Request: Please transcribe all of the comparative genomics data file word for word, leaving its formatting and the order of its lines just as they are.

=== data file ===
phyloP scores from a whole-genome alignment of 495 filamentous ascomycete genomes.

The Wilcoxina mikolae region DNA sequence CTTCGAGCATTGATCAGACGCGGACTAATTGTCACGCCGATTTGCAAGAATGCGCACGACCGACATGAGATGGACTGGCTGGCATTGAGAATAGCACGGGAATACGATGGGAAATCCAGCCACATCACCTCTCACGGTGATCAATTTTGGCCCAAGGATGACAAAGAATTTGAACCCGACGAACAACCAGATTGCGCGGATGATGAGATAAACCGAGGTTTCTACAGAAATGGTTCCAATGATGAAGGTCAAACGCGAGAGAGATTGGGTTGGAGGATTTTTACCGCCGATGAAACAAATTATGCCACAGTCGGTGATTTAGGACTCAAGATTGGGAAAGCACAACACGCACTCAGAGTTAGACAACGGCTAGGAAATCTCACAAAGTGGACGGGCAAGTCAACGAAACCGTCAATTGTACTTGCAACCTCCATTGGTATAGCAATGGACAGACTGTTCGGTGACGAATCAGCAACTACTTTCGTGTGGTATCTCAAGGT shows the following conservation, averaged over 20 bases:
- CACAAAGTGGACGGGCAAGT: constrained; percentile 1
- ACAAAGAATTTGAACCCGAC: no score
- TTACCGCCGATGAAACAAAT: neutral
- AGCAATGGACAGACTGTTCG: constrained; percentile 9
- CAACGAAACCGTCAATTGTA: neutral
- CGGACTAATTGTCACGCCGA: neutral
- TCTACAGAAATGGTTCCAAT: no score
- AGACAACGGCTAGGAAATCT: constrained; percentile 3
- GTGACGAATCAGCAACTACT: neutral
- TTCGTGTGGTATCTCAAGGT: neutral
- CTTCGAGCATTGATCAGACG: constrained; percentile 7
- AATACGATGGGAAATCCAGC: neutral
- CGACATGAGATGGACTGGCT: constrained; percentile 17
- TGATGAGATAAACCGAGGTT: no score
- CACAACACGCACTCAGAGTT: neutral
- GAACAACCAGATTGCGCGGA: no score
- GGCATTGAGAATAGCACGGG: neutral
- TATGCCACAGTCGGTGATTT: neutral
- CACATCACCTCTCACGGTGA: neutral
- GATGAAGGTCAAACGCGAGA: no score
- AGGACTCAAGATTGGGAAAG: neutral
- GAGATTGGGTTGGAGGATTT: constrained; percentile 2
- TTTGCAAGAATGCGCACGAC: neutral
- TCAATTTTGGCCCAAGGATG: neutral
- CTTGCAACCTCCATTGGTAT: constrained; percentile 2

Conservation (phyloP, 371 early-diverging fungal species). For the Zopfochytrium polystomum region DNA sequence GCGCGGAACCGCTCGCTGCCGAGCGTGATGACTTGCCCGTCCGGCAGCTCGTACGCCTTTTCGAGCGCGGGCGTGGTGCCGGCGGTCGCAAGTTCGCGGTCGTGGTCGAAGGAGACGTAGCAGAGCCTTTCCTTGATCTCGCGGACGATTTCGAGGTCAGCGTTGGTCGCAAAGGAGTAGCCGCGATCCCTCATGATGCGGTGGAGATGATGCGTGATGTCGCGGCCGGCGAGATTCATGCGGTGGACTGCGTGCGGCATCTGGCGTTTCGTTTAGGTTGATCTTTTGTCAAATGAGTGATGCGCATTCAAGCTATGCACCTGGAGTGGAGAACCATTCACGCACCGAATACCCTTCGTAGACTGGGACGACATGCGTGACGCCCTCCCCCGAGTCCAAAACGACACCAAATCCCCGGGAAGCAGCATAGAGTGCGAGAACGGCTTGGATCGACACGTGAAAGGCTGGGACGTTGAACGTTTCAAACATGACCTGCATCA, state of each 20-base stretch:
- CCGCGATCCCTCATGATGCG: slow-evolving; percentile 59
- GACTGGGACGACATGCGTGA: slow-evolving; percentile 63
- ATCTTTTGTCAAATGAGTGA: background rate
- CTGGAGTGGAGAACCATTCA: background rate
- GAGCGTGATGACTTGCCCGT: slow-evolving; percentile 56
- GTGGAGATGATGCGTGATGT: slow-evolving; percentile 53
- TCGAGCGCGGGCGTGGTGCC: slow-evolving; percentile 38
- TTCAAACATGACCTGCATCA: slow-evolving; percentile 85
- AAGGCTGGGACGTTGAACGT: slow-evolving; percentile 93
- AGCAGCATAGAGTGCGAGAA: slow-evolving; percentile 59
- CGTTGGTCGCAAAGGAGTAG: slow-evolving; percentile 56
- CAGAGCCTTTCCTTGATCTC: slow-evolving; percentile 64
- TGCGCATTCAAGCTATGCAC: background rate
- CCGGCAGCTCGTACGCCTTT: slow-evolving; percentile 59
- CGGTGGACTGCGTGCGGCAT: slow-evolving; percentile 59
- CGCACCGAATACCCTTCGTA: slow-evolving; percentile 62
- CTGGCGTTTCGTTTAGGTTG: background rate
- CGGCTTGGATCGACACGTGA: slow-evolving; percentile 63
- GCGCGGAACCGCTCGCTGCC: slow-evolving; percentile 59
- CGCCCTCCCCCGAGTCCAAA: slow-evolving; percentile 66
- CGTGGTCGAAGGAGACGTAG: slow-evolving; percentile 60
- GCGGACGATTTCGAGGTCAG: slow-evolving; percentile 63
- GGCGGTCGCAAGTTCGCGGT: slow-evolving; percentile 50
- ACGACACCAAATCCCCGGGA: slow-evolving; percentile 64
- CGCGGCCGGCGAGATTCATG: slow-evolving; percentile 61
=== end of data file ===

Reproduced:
phyloP scores from a whole-genome alignment of 495 filamentous ascomycete genomes.

The Wilcoxina mikolae region DNA sequence CTTCGAGCATTGATCAGACGCGGACTAATTGTCACGCCGATTTGCAAGAATGCGCACGACCGACATGAGATGGACTGGCTGGCATTGAGAATAGCACGGGAATACGATGGGAAATCCAGCCACATCACCTCTCACGGTGATCAATTTTGGCCCAAGGATGACAAAGAATTTGAACCCGACGAACAACCAGATTGCGCGGATGATGAGATAAACCGAGGTTTCTACAGAAATGGTTCCAATGATGAAGGTCAAACGCGAGAGAGATTGGGTTGGAGGATTTTTACCGCCGATGAAACAAATTATGCCACAGTCGGTGATTTAGGACTCAAGATTGGGAAAGCACAACACGCACTCAGAGTTAGACAACGGCTAGGAAATCTCACAAAGTGGACGGGCAAGTCAACGAAACCGTCAATTGTACTTGCAACCTCCATTGGTATAGCAATGGACAGACTGTTCGGTGACGAATCAGCAACTACTTTCGTGTGGTATCTCAAGGT shows the following conservation, averaged over 20 bases:
- CACAAAGTGGACGGGCAAGT: constrained; percentile 1
- ACAAAGAATTTGAACCCGAC: no score
- TTACCGCCGATGAAACAAAT: neutral
- AGCAATGGACAGACTGTTCG: constrained; percentile 9
- CAACGAAACCGTCAATTGTA: neutral
- CGGACTAATTGTCACGCCGA: neutral
- TCTACAGAAATGGTTCCAAT: no score
- AGACAACGGCTAGGAAATCT: constrained; percentile 3
- GTGACGAATCAGCAACTACT: neutral
- TTCGTGTGGTATCTCAAGGT: neutral
- CTTCGAGCATTGATCAGACG: constrained; percentile 7
- AATACGATGGGAAATCCAGC: neutral
- CGACATGAGATGGACTGGCT: constrained; percentile 17
- TGATGAGATAAACCGAGGTT: no score
- CACAACACGCACTCAGAGTT: neutral
- GAACAACCAGATTGCGCGGA: no score
- GGCATTGAGAATAGCACGGG: neutral
- TATGCCACAGTCGGTGATTT: neutral
- CACATCACCTCTCACGGTGA: neutral
- GATGAAGGTCAAACGCGAGA: no score
- AGGACTCAAGATTGGGAAAG: neutral
- GAGATTGGGTTGGAGGATTT: constrained; percentile 2
- TTTGCAAGAATGCGCACGAC: neutral
- TCAATTTTGGCCCAAGGATG: neutral
- CTTGCAACCTCCATTGGTAT: constrained; percentile 2

Conservation (phyloP, 371 early-diverging fungal species). For the Zopfochytrium polystomum region DNA sequence GCGCGGAACCGCTCGCTGCCGAGCGTGATGACTTGCCCGTCCGGCAGCTCGTACGCCTTTTCGAGCGCGGGCGTGGTGCCGGCGGTCGCAAGTTCGCGGTCGTGGTCGAAGGAGACGTAGCAGAGCCTTTCCTTGATCTCGCGGACGATTTCGAGGTCAGCGTTGGTCGCAAAGGAGTAGCCGCGATCCCTCATGATGCGGTGGAGATGATGCGTGATGTCGCGGCCGGCGAGATTCATGCGGTGGACTGCGTGCGGCATCTGGCGTTTCGTTTAGGTTGATCTTTTGTCAAATGAGTGATGCGCATTCAAGCTATGCACCTGGAGTGGAGAACCATTCACGCACCGAATACCCTTCGTAGACTGGGACGACATGCGTGACGCCCTCCCCCGAGTCCAAAACGACACCAAATCCCCGGGAAGCAGCATAGAGTGCGAGAACGGCTTGGATCGACACGTGAAAGGCTGGGACGTTGAACGTTTCAAACATGACCTGCATCA, state of each 20-base stretch:
- CCGCGATCCCTCATGATGCG: slow-evolving; percentile 59
- GACTGGGACGACATGCGTGA: slow-evolving; percentile 63
- ATCTTTTGTCAAATGAGTGA: background rate
- CTGGAGTGGAGAACCATTCA: background rate
- GAGCGTGATGACTTGCCCGT: slow-evolving; percentile 56
- GTGGAGATGATGCGTGATGT: slow-evolving; percentile 53
- TCGAGCGCGGGCGTGGTGCC: slow-evolving; percentile 38
- TTCAAACATGACCTGCATCA: slow-evolving; percentile 85
- AAGGCTGGGACGTTGAACGT: slow-evolving; percentile 93
- AGCAGCATAGAGTGCGAGAA: slow-evolving; percentile 59
- CGTTGGTCGCAAAGGAGTAG: slow-evolving; percentile 56
- CAGAGCCTTTCCTTGATCTC: slow-evolving; percentile 64
- TGCGCATTCAAGCTATGCAC: background rate
- CCGGCAGCTCGTACGCCTTT: slow-evolving; percentile 59
- CGGTGGACTGCGTGCGGCAT: slow-evolving; percentile 59
- CGCACCGAATACCCTTCGTA: slow-evolving; percentile 62
- CTGGCGTTTCGTTTAGGTTG: background rate
- CGGCTTGGATCGACACGTGA: slow-evolving; percentile 63
- GCGCGGAACCGCTCGCTGCC: slow-evolving; percentile 59
- CGCCCTCCCCCGAGTCCAAA: slow-evolving; percentile 66
- CGTGGTCGAAGGAGACGTAG: slow-evolving; percentile 60
- GCGGACGATTTCGAGGTCAG: slow-evolving; percentile 63
- GGCGGTCGCAAGTTCGCGGT: slow-evolving; percentile 50
- ACGACACCAAATCCCCGGGA: slow-evolving; percentile 64
- CGCGGCCGGCGAGATTCATG: slow-evolving; percentile 61